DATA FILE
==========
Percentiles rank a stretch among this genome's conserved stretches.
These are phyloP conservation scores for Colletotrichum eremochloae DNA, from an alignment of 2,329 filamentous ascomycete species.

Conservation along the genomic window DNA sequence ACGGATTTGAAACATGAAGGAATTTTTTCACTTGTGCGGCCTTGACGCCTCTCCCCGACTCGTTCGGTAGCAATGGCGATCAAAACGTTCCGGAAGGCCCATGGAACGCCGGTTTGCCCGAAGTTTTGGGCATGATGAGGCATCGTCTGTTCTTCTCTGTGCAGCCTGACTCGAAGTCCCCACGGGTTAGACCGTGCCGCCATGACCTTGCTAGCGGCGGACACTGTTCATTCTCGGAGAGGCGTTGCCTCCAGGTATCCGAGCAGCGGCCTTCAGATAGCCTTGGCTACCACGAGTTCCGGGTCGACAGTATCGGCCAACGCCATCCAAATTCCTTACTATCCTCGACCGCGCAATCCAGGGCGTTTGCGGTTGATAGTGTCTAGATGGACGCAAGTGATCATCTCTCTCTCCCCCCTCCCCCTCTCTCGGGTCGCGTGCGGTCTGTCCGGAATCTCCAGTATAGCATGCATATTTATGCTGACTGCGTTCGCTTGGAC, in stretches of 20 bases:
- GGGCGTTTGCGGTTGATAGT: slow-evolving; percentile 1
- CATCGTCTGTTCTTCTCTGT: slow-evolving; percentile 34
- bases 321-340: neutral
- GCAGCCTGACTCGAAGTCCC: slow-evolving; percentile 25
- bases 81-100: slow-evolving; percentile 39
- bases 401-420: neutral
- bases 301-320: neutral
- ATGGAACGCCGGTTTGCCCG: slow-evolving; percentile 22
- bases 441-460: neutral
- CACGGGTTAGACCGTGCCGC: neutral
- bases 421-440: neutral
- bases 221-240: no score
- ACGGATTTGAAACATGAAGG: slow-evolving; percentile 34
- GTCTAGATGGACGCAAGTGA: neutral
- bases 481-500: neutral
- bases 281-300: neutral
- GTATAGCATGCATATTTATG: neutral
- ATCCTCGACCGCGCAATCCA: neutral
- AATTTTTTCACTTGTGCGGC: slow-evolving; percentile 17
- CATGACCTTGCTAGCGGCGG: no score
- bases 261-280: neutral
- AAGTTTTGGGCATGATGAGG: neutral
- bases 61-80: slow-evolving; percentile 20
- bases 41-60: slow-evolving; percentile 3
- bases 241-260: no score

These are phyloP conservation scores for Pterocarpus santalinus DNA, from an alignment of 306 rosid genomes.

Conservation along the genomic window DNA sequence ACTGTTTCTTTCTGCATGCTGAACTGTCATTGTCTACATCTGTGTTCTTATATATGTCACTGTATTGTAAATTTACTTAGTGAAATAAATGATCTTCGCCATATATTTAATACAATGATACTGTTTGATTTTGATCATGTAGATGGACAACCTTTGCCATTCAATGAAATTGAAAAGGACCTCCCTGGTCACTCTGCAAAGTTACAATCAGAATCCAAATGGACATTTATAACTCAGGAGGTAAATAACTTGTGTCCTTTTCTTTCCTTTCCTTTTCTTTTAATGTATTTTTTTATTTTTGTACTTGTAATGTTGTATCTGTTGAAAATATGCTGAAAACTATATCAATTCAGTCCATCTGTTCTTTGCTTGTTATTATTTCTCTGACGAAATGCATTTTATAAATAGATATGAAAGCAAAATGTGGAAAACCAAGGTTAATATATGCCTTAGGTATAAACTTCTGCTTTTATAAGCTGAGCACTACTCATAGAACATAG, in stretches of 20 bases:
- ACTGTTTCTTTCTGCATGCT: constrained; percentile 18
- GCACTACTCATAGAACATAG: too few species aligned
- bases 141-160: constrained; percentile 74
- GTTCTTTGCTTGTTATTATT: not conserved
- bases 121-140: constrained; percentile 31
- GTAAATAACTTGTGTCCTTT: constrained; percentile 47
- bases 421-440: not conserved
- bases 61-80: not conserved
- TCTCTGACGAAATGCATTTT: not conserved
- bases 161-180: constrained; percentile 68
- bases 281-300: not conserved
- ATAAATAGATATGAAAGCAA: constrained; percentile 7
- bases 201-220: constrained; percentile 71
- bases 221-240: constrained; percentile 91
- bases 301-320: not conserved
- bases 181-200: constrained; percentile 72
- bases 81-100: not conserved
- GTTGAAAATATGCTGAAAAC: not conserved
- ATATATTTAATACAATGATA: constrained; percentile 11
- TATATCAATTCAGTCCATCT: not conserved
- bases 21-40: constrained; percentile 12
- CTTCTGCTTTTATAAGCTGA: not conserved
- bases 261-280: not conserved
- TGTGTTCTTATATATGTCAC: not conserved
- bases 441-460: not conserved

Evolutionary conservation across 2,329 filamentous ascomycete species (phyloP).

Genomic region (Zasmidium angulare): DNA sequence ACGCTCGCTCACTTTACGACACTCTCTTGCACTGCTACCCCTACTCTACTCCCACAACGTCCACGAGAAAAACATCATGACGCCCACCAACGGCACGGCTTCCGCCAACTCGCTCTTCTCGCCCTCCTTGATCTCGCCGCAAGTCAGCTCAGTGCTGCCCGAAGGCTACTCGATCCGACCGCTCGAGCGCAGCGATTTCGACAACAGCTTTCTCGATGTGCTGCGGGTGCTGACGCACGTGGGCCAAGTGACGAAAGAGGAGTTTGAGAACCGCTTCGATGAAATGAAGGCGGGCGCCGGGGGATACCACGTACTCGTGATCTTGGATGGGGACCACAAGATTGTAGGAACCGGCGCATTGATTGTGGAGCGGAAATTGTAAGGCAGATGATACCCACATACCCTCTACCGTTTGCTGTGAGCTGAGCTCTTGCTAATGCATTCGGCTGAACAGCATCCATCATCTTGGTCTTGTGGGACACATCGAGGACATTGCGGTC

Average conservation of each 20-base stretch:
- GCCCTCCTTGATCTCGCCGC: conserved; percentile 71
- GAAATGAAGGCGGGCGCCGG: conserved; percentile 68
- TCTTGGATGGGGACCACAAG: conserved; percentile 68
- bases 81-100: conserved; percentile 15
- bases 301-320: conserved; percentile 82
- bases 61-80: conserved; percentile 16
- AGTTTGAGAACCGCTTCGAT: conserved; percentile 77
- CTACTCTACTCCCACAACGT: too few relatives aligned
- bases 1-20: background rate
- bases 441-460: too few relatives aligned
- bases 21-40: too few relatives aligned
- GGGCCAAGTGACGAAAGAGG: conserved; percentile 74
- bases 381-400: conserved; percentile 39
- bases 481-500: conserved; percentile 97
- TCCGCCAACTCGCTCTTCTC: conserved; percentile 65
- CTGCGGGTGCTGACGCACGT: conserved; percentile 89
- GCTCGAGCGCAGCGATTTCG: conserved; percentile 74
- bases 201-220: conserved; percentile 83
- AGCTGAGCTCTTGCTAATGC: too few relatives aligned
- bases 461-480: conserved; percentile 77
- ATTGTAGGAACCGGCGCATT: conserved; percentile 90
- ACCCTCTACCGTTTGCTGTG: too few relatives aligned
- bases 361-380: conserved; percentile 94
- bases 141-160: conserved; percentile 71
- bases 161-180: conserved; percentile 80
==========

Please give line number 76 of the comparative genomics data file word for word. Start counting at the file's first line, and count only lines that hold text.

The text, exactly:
- bases 201-220: conserved; percentile 83